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Blood Safety and Community Counts

Safe blood and blood products are essential for people with bleeding disorders. Throughout their lives, people with bleeding disorders may depend on blood clotting factor products to supply a missing protein needed for their blood to clot normally. 

Improvements in blood safety and better treatments have made blood and blood products much safer since the 1980s. After the national tragedy of the HIV/AIDS crisis in the bleeding disorders community, NHF became an advocate for safer blood and blood products. NHF continues to advocate for the bleeding disorders community and remains committed to blood product safety.

This section of blood safety and community counts covers the following:  

History of Blood Safety

Ongoing Monitoring and Community Counts

Joining Community Counts

History of Blood Safety 

Your blood contains proteins, called clotting factors, that help you stop bleeding. The clotting factors needed to replace the missing, low, or malfunctioning proteins in your blood may come from human blood plasma. The replacement clotting factors that come from human blood are called plasma-derived products. To make plasma-derived products, the missing clotting proteins are taken from donated blood. The clotting proteins are freeze dried and turned into a powder. The powder is mixed with sterile water and injected into your vein. 

While plasma-derived products are now very safe, this was not always the case. During the 1980s, the U.S. blood supply became contaminated with HIV. For those who relied on plasma-derived products the contaminated blood supply proved catastrophic. The contaminated factor products also spread the hepatitis C virus (HCV). Before testing for HCV began in 1992, about 44% of all people with hemophilia contracted HCV. 

Since the tragedy in the 1980s, new rules have improved blood safety and resulted in safer, more effective products. The new regulations included strict screening of blood donors, laboratory tests that detect viruses in the blood, quality control measures, and viral inactivation and manufacturing processes1. These safety regulations removed the risk of HIV, hepatitis B, and hepatitis C transmission. 

Along with improving safety in the blood supply, there are now other factor treatments available that do not rely on human plasma. Recombinant clotting factor products are examples of new treatments. They differ from plasma-derived products in two ways. These treatments are either completely free of human plasma or use tiny amounts of pasteurized human serum albumin for cell culture or as a stabilizer. Pasteurized human serum albumin has a 50-year safety record of no viral transmission.

Ongoing Monitoring and Community Counts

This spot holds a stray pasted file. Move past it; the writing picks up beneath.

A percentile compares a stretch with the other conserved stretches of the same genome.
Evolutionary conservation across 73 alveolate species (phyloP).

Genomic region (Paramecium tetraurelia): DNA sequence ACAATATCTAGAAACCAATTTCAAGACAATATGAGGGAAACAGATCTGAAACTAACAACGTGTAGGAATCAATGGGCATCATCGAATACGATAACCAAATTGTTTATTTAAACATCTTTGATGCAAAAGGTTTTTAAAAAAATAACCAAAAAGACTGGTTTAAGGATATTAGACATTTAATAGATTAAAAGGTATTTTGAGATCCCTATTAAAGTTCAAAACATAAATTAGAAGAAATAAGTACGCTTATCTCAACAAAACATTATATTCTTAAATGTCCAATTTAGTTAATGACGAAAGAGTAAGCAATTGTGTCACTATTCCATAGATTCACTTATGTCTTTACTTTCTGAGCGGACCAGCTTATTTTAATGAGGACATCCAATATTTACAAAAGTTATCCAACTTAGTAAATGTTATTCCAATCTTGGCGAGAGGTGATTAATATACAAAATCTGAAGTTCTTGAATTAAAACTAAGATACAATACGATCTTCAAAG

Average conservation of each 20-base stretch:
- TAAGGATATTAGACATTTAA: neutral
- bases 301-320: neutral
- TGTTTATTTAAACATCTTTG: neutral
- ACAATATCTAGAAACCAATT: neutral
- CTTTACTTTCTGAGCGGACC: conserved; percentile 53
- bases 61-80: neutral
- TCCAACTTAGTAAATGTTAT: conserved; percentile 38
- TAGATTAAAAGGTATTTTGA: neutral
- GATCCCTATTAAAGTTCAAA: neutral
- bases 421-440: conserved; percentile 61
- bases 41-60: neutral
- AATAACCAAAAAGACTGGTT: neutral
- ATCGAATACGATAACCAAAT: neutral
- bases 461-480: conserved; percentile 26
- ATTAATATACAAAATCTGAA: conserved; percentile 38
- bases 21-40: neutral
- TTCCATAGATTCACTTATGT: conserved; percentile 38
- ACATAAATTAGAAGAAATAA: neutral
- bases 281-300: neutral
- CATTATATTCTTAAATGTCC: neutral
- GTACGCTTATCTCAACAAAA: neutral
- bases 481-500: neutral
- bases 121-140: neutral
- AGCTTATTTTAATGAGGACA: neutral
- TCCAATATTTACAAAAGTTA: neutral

In addition to blood safety measures, from 1998 to 2011 the Centers for Disease Control and Prevention (CDC) with federally funded Hemophilia Treatment Centers (HTCs), created the Universal Data Collection Project (UDC). By gathering information from people with bleeding disorders, the UDC could monitor blood safety and contribute to increased knowledge about issues affecting the bleeding disorders community. 

When the UDC ended, the CDC continued the work of health surveillance with Community Counts. The Community Counts project monitors and collects data from people with bleeding disorders to share information that benefits the bleeding disorders community. You can join Community Counts if you have hemophilia, von Willebrand disease, or specific rare factor deficiencies or rare platelet disorders.

If you want more information about safer blood and blood products, please go to Blood and Blood Product Safety

Joining Community Counts 

If you are enrolled in Community Counts, the information you provide can help advance the care of people with bleeding disorders. With the data gathered from the bleeding disorders community, there is a greater potential to advance care and treatment. The information collected by Community Counts may include your demographic information, the types of medicine or treatment you use, if you have other medical issues, and if you have had any bleeds. 

Here are some other reasons to join Community Counts: 

  • It’s confidential, and you are given an identification number instead of providing your name 
  • There’s no cost for the tests 
  • It protects you and other members of the community from potential blood safety threats 
  • It improves care for current and future generations through research discoveries 
  • It helps identify and prioritize issues for further study

If you want more information about Community Counts, please go to Community Counts.


Friedman, L. I., & Stromberg, R. R. (1993). Viral inactivation and reduction in cellular blood products. Revue Française De Transfusion Et D'Hémobiologie, 36(1), 83–91.